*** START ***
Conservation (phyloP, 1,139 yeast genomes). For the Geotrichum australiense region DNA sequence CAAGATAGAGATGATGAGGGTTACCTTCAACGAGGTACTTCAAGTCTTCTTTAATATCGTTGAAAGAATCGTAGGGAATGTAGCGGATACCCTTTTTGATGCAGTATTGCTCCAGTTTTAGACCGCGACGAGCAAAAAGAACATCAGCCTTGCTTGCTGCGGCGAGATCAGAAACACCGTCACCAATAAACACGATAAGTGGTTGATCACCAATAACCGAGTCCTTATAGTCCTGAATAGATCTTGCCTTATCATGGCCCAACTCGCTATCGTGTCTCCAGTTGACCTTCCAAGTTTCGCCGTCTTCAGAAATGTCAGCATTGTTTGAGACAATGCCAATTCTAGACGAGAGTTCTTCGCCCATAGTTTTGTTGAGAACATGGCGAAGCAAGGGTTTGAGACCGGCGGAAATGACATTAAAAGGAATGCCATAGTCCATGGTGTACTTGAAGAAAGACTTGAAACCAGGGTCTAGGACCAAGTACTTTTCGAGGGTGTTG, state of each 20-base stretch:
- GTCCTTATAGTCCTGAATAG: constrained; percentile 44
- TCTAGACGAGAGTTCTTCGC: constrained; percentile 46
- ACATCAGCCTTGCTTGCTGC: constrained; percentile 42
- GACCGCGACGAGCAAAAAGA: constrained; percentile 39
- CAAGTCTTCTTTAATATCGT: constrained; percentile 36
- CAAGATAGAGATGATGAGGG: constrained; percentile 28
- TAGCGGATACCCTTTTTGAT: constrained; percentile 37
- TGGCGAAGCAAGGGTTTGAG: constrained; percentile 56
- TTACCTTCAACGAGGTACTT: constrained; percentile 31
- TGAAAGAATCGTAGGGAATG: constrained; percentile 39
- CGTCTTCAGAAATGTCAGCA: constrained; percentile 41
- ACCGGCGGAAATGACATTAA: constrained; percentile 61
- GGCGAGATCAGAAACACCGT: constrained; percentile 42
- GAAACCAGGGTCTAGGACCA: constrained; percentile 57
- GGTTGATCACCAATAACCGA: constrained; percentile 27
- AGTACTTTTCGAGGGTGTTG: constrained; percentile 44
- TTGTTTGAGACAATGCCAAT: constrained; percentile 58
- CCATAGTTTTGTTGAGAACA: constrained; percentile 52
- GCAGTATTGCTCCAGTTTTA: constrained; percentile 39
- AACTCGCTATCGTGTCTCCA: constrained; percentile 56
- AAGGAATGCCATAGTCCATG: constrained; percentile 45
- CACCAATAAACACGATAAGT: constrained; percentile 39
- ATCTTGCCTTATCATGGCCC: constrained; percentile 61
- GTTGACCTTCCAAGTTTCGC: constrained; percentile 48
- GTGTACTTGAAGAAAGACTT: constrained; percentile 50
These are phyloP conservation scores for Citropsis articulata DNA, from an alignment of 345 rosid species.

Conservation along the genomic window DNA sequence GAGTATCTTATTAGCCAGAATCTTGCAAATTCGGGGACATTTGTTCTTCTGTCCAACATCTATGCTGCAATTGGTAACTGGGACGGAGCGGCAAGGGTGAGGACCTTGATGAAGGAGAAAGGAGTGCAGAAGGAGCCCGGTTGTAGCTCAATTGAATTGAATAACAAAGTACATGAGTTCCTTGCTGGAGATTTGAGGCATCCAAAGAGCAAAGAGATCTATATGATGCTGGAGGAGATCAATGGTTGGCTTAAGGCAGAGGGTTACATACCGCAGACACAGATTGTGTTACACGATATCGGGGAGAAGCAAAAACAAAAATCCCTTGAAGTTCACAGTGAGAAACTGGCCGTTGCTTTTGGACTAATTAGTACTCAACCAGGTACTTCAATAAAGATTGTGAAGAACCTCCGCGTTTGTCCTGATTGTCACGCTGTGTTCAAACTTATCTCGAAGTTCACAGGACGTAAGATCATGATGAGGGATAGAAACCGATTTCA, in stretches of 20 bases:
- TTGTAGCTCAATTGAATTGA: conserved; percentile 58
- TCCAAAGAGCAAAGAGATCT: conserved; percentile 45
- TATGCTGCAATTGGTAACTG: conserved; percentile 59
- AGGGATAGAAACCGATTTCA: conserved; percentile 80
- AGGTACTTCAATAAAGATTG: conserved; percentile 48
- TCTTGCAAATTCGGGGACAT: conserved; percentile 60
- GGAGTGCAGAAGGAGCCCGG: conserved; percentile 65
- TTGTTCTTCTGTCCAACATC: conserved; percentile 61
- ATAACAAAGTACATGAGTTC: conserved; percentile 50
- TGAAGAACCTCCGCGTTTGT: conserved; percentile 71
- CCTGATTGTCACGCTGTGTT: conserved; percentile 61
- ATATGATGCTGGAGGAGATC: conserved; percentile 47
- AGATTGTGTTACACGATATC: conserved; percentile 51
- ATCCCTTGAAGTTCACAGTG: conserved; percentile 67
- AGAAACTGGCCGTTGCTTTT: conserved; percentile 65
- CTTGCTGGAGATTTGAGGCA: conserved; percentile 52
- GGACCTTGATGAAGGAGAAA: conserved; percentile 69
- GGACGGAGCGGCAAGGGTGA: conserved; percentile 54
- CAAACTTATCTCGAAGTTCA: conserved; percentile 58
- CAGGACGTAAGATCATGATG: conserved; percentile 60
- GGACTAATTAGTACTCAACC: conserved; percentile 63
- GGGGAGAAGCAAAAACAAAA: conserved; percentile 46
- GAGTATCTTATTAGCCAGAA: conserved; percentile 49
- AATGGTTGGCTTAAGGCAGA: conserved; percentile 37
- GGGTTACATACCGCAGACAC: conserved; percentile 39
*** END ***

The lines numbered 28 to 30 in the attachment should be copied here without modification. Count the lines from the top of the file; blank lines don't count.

Conservation along the genomic window DNA sequence GAGTATCTTATTAGCCAGAATCTTGCAAATTCGGGGACATTTGTTCTTCTGTCCAACATCTATGCTGCAATTGGTAACTGGGACGGAGCGGCAAGGGTGAGGACCTTGATGAAGGAGAAAGGAGTGCAGAAGGAGCCCGGTTGTAGCTCAATTGAATTGAATAACAAAGTACATGAGTTCCTTGCTGGAGATTTGAGGCATCCAAAGAGCAAAGAGATCTATATGATGCTGGAGGAGATCAATGGTTGGCTTAAGGCAGAGGGTTACATACCGCAGACACAGATTGTGTTACACGATATCGGGGAGAAGCAAAAACAAAAATCCCTTGAAGTTCACAGTGAGAAACTGGCCGTTGCTTTTGGACTAATTAGTACTCAACCAGGTACTTCAATAAAGATTGTGAAGAACCTCCGCGTTTGTCCTGATTGTCACGCTGTGTTCAAACTTATCTCGAAGTTCACAGGACGTAAGATCATGATGAGGGATAGAAACCGATTTCA, in stretches of 20 bases:
- TTGTAGCTCAATTGAATTGA: conserved; percentile 58
- TCCAAAGAGCAAAGAGATCT: conserved; percentile 45